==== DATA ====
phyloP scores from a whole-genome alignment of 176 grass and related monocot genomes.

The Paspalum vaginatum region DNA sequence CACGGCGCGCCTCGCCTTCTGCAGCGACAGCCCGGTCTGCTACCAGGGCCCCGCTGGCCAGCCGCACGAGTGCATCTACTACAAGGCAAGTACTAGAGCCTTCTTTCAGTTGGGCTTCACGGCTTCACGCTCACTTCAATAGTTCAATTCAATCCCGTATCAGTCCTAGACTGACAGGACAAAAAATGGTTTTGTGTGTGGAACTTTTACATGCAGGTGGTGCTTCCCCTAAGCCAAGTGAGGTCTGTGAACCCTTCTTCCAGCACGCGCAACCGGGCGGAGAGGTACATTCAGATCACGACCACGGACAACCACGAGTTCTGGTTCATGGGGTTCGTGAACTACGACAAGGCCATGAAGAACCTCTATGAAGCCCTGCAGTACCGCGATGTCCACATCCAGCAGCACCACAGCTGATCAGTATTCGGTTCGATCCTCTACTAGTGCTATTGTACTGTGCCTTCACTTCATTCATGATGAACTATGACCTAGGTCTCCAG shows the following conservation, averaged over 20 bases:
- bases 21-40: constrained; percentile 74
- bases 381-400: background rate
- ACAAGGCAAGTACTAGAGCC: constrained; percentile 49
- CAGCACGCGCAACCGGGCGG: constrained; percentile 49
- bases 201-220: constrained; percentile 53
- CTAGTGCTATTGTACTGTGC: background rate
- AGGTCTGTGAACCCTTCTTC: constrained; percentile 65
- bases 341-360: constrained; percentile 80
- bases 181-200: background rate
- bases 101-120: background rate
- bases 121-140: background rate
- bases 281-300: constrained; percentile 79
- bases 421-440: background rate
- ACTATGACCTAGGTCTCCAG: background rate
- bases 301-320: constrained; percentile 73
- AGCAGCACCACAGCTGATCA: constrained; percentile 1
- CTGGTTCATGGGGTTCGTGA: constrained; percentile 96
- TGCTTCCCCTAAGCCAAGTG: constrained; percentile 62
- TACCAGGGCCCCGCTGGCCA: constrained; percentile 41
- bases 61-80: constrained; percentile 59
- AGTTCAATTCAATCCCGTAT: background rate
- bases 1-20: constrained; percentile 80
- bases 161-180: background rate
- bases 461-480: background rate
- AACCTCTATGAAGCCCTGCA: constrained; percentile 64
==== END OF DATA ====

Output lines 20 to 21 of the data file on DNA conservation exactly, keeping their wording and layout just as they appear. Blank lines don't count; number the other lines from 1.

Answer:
- TGCTTCCCCTAAGCCAAGTG: constrained; percentile 62
- TACCAGGGCCCCGCTGGCCA: constrained; percentile 41